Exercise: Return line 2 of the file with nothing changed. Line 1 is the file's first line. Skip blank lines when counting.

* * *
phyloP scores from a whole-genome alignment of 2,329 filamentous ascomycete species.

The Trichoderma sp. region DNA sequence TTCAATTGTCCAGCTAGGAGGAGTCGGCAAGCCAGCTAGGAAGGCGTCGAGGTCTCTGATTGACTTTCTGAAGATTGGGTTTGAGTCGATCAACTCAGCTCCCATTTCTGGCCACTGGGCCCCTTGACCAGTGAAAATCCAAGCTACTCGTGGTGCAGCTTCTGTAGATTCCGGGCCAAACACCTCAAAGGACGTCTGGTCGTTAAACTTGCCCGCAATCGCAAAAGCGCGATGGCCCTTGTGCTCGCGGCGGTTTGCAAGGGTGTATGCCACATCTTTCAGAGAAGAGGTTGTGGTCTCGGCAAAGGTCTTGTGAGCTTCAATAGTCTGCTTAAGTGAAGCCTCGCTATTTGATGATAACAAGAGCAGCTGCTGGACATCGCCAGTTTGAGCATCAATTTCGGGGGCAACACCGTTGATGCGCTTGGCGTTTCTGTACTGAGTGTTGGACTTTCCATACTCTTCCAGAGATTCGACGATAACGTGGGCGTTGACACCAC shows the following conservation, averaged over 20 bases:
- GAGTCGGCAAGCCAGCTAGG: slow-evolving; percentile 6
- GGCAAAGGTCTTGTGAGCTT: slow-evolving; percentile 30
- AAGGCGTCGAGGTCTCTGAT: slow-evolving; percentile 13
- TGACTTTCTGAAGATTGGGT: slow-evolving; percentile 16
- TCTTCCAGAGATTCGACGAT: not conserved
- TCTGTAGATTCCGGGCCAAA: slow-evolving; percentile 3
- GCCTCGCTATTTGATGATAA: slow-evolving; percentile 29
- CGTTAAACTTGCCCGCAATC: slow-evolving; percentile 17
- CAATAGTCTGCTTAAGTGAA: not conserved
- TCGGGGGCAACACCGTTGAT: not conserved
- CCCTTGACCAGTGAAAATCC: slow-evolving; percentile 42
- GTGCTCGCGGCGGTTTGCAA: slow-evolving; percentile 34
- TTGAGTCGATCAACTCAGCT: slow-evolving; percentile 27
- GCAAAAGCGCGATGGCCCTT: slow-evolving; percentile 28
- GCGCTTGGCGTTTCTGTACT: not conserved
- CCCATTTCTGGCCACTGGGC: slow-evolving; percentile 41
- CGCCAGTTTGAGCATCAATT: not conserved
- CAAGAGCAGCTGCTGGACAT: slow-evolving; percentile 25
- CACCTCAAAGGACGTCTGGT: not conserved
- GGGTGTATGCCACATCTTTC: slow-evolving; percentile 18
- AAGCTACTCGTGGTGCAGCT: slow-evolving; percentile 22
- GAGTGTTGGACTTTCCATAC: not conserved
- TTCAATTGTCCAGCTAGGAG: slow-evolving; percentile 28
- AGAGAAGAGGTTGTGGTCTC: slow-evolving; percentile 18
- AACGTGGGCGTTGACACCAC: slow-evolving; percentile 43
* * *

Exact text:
The Trichoderma sp. region DNA sequence TTCAATTGTCCAGCTAGGAGGAGTCGGCAAGCCAGCTAGGAAGGCGTCGAGGTCTCTGATTGACTTTCTGAAGATTGGGTTTGAGTCGATCAACTCAGCTCCCATTTCTGGCCACTGGGCCCCTTGACCAGTGAAAATCCAAGCTACTCGTGGTGCAGCTTCTGTAGATTCCGGGCCAAACACCTCAAAGGACGTCTGGTCGTTAAACTTGCCCGCAATCGCAAAAGCGCGATGGCCCTTGTGCTCGCGGCGGTTTGCAAGGGTGTATGCCACATCTTTCAGAGAAGAGGTTGTGGTCTCGGCAAAGGTCTTGTGAGCTTCAATAGTCTGCTTAAGTGAAGCCTCGCTATTTGATGATAACAAGAGCAGCTGCTGGACATCGCCAGTTTGAGCATCAATTTCGGGGGCAACACCGTTGATGCGCTTGGCGTTTCTGTACTGAGTGTTGGACTTTCCATACTCTTCCAGAGATTCGACGATAACGTGGGCGTTGACACCAC shows the following conservation, averaged over 20 bases: